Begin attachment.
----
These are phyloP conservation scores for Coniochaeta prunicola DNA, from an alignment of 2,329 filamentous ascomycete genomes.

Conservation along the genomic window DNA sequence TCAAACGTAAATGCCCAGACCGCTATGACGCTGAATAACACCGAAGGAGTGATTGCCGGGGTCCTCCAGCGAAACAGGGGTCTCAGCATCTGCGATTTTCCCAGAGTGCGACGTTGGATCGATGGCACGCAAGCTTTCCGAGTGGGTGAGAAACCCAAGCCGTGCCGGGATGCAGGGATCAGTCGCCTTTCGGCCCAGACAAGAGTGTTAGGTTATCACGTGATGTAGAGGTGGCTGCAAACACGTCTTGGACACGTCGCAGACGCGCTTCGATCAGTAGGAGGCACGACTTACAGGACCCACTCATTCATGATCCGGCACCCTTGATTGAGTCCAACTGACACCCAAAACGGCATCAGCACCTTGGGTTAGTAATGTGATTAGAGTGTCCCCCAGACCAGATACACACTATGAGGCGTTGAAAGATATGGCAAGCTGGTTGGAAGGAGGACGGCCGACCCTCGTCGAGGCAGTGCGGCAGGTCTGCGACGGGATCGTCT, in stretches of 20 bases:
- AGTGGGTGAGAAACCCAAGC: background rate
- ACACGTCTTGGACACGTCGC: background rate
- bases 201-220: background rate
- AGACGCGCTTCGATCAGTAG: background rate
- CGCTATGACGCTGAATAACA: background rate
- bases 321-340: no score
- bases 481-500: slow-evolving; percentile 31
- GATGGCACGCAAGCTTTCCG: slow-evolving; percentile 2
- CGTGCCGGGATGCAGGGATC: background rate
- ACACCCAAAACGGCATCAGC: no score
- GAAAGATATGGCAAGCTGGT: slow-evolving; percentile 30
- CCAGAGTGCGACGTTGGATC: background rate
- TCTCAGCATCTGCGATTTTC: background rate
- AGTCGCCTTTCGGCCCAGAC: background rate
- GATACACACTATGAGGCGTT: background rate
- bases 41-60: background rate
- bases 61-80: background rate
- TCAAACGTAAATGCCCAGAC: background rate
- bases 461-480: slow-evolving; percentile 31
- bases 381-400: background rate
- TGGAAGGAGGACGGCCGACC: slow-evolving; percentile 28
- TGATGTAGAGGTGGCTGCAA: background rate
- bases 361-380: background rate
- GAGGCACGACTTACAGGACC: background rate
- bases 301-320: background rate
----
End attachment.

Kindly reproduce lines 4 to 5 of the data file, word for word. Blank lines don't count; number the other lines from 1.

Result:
- ACACGTCTTGGACACGTCGC: background rate
- bases 201-220: background rate